New Black Hole Discovered

Shortly after the dissolution of Medication, Logan formed the band New Black, which was later changed to Stereo Black. Although the band opened for a local Hed PE gig, tracked a full demo, shopped it to a few labels and created an internet buzz, they were never signed. Years later, the Stereo Black track Save Me which was later called Inside. The song was featured in the trailer for Max Payne and The Butterfly Effect 2 and in the direct to video film Never Back Down 2: The Beatdown. The instrumental of their song Fall Again was featured on the soundtrack of racing game MotoGP ’07. In 2011, they created a song for the Scream 4 soundtrack, titled “Denial”. However, in 2017 Mader dismissed Stereo Black as a studio project, initially created in order to write songs for commercial licensing, and that the attempt to turn it into a full-band was somewhat half-hearted as he was beginning to move into becoming a full-time producer.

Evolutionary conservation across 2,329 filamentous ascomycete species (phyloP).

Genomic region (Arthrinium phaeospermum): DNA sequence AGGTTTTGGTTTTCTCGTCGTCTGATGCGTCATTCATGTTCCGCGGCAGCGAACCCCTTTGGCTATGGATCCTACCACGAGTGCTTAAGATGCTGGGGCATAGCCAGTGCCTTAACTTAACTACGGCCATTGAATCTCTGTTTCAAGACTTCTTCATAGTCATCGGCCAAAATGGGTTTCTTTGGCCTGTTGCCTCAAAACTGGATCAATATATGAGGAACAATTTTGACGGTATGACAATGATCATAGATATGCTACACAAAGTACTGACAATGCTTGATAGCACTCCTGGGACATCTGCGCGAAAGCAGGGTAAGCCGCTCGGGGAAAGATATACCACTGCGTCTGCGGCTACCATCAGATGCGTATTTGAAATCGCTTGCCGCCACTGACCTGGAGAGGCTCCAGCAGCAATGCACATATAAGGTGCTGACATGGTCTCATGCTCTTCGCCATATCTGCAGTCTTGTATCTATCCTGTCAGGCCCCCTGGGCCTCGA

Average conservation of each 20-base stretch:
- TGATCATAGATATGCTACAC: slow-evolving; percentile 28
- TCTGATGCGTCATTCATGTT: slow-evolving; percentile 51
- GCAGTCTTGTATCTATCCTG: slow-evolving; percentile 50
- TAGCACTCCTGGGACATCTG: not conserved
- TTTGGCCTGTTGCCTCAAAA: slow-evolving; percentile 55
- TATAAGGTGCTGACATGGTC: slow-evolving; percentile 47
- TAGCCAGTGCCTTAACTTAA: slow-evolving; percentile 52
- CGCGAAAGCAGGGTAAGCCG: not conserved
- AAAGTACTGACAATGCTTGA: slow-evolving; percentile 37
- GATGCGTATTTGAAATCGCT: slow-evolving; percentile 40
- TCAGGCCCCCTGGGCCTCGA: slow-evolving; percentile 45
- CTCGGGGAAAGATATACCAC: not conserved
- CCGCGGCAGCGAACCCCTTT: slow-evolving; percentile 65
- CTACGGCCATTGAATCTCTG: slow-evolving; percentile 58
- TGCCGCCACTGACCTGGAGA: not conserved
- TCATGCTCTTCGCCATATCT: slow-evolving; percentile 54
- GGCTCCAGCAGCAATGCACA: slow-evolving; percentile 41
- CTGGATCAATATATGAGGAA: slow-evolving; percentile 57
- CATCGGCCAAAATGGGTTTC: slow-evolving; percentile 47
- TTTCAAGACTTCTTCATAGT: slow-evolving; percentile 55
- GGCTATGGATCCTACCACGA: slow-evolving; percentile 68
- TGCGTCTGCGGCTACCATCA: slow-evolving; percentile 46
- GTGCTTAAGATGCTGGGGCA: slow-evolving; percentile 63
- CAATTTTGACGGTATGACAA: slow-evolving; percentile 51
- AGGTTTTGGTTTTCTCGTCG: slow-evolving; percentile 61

However, Dr. Thomas explained to the press in May 2013 that the ring arcs are much more tenuous than the fully formed rings of Saturn. As a matter of fact, the ring arcs are so delicate and thin that it would take about ten billion years for just 1 meter of blowing icy snow to collect within the craters of Methone. For all its romance inspiring awesomeness, the moon has another side to its personality. Werewolves, mood swings and even wild behavior are often blamed on the full moon. How many times have you heard the question acrimoniously asked, "is it a full moon tonight?" Enshrouded in a dense golden hydrocarbon mist, Saturn's largest moon Titan is a mysterious mesmerizing world in its own right. For centuries, Titan's veiled, frigid surface was completely camouflaged by this hazy golden-orange cloud-cover that hid its icy surface from the prying eyes of curious observers on Earth. However, this misty moisty moon-world was finally forced to show its mysterious face, long-hidden behind its obscuring veil of fog, when the Cassini Spacecraft's Huygens Probe landed on its surface in 2004, sending revealing pictures back to astronomers on Earth. In September 2018, astronomers announced that new data obtained from Cassini show what appear to be gigantic, roaring dust storms, raging through the equatorial regions of Titan. The discovery, announced in the September 24, 2018 issue of the journal Nature Geoscience, makes this oddball moon-world the third known object in our Solar System--in addition to Earth and Mars--where ferocious dust storms have been observed. The observations are now shedding new light on the fascinating and dynamic environment of Titan, which is the second largest moon in our Solar System, after Ganymede of Jupiter.